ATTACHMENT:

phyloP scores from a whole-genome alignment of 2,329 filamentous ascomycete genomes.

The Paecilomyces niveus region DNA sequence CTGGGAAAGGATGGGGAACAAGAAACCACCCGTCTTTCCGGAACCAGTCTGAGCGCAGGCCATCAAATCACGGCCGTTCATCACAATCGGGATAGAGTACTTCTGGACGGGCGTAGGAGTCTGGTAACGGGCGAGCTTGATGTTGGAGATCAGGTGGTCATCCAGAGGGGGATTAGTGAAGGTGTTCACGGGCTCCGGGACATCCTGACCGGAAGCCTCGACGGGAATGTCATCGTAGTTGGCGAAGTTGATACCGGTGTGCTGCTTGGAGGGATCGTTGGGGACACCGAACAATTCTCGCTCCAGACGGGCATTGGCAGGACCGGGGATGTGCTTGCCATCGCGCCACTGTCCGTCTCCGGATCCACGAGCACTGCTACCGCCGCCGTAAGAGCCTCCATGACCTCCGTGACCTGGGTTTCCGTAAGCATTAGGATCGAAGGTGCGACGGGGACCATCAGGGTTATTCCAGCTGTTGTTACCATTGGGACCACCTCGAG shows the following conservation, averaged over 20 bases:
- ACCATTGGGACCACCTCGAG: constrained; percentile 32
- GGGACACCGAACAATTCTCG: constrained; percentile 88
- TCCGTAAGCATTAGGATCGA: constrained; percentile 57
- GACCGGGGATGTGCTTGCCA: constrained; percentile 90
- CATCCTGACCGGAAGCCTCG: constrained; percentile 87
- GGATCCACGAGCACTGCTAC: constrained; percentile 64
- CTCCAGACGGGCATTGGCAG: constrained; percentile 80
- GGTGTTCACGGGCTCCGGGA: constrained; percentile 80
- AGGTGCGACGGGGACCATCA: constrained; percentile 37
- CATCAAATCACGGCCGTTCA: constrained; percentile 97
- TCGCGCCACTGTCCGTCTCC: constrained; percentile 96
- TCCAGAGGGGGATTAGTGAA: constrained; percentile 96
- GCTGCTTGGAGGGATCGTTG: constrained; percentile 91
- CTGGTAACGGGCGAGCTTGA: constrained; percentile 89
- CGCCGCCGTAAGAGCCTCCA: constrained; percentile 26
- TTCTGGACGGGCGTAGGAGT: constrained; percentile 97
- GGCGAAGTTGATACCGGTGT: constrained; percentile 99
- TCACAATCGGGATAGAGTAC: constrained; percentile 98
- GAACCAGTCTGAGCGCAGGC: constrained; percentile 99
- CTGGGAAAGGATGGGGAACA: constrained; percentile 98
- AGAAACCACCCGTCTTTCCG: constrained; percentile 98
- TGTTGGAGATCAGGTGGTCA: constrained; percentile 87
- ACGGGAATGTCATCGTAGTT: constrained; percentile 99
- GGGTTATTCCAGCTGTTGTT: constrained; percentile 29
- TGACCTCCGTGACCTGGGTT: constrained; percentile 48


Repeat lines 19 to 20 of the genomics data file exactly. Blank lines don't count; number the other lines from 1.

- GGCGAAGTTGATACCGGTGT: constrained; percentile 99
- TCACAATCGGGATAGAGTAC: constrained; percentile 98